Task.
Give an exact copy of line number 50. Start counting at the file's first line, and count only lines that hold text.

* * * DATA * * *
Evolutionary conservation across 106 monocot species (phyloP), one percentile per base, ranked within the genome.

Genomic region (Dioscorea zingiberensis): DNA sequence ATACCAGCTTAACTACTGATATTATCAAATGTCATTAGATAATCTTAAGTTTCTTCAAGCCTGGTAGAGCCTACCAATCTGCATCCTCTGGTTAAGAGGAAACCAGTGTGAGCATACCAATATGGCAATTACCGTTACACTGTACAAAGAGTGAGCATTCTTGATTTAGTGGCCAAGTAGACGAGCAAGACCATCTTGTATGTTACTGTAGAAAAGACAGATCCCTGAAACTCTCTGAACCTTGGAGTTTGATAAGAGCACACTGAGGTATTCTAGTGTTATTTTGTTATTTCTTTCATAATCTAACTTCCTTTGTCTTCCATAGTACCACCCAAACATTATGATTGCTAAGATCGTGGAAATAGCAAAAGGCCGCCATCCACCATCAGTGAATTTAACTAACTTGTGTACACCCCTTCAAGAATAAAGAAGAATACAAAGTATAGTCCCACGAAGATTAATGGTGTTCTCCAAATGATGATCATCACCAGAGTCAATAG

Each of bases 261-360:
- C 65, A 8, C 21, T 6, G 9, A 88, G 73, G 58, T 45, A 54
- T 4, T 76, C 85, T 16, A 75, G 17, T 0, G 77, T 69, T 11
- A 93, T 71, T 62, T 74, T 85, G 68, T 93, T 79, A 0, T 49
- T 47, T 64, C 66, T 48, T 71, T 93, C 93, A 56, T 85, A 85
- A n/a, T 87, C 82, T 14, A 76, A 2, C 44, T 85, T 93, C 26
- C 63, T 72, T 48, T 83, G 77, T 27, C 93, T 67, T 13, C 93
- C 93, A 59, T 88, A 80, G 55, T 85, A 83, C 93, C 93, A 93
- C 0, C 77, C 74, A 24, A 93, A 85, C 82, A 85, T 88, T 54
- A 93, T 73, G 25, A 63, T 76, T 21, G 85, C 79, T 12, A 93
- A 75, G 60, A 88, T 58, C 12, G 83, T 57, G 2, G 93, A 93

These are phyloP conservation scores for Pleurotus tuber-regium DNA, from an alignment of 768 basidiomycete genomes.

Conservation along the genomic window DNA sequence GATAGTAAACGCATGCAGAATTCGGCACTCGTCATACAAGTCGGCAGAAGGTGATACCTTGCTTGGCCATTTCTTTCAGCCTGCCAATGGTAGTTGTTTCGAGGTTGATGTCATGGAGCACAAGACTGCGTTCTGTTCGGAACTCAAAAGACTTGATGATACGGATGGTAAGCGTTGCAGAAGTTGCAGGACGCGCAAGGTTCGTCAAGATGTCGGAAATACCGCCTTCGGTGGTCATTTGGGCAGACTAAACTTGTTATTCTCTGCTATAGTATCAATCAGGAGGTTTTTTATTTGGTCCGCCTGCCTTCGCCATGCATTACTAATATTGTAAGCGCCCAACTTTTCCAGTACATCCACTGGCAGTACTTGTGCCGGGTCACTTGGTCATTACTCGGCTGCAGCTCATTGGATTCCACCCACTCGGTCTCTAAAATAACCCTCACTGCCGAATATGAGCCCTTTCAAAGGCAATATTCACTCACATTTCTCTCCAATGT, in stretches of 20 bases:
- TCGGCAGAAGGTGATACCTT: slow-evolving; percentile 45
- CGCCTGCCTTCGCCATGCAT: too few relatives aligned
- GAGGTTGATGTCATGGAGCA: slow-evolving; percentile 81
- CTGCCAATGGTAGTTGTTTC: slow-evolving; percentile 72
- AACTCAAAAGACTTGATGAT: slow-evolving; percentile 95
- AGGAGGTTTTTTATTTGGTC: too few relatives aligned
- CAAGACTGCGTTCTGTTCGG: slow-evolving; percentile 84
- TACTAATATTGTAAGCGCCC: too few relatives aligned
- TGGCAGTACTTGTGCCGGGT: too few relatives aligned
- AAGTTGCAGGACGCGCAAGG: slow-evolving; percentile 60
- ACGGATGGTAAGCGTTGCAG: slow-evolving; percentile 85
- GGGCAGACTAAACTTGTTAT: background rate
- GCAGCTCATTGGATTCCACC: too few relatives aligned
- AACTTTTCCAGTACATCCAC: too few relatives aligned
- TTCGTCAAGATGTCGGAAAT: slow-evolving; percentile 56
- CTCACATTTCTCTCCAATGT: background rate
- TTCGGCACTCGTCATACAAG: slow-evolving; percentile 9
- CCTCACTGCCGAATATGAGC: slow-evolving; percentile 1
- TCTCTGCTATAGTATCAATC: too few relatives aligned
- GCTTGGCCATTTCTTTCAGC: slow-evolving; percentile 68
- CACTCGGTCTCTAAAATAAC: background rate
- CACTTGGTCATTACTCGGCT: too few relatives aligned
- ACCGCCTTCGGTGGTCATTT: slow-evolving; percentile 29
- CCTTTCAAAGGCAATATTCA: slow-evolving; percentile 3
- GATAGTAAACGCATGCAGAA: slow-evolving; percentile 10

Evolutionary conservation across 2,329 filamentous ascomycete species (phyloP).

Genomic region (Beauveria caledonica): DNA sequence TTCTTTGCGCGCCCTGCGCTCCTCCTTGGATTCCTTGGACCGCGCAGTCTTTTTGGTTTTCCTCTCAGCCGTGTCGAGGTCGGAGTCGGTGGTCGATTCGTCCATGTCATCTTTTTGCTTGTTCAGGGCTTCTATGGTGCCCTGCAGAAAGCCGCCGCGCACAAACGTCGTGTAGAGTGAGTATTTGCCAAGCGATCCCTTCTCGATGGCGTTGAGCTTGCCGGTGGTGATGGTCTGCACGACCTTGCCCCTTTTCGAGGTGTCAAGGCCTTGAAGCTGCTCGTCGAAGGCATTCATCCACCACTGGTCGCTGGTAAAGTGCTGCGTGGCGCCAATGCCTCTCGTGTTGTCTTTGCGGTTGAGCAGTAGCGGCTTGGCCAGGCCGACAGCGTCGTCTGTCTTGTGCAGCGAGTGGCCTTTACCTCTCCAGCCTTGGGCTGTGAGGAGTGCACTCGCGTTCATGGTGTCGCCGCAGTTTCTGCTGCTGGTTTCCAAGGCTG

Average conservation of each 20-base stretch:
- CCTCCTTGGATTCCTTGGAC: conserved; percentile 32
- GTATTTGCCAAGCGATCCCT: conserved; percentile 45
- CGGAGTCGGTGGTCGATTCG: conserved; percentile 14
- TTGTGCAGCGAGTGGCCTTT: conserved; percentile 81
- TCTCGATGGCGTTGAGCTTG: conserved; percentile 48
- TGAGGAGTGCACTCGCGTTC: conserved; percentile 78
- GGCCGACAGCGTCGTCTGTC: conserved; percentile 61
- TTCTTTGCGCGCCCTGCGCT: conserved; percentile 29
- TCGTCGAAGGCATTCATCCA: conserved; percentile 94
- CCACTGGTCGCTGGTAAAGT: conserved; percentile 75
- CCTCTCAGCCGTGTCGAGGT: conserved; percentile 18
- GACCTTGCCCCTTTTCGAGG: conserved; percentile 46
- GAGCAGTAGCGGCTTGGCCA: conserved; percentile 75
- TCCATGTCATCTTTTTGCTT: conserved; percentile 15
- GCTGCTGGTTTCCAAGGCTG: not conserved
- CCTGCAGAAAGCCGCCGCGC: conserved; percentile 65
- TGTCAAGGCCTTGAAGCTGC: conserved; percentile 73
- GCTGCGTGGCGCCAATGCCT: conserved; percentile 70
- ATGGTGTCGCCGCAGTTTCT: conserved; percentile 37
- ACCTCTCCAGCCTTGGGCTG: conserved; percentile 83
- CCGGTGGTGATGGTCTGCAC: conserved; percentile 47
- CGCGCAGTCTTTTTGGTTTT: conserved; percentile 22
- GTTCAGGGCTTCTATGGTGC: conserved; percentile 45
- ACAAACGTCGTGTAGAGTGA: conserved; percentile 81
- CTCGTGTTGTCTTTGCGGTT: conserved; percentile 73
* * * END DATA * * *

- GGCCGACAGCGTCGTCTGTC: conserved; percentile 61